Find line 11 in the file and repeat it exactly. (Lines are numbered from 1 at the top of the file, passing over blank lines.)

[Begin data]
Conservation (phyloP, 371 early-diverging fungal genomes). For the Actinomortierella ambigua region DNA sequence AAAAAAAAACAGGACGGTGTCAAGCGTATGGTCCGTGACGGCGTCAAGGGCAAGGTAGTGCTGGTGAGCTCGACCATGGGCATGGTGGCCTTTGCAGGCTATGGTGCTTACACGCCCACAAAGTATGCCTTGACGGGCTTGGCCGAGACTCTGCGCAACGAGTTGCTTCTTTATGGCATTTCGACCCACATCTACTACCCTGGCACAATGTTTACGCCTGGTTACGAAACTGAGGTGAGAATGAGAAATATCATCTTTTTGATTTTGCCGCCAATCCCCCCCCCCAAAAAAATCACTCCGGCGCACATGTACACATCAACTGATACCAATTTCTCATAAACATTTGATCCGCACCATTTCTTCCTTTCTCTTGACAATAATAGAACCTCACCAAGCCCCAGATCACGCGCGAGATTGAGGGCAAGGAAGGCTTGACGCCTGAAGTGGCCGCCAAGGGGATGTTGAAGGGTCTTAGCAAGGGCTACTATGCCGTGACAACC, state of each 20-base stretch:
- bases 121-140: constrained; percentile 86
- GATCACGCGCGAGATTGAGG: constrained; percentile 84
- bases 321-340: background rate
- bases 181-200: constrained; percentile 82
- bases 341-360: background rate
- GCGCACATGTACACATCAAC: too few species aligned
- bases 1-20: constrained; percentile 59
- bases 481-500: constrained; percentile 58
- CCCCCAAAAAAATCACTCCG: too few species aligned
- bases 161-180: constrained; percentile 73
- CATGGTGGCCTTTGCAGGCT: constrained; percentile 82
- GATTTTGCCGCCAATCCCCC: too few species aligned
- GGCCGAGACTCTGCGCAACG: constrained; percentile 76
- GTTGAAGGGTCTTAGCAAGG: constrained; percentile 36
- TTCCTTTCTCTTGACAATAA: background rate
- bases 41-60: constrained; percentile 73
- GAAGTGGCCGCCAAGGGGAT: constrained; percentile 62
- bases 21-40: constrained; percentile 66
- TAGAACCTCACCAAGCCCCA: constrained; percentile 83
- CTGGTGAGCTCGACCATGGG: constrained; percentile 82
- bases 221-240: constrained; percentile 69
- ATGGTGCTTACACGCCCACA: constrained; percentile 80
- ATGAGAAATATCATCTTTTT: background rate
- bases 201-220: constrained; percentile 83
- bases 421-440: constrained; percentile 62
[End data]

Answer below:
- bases 161-180: constrained; percentile 73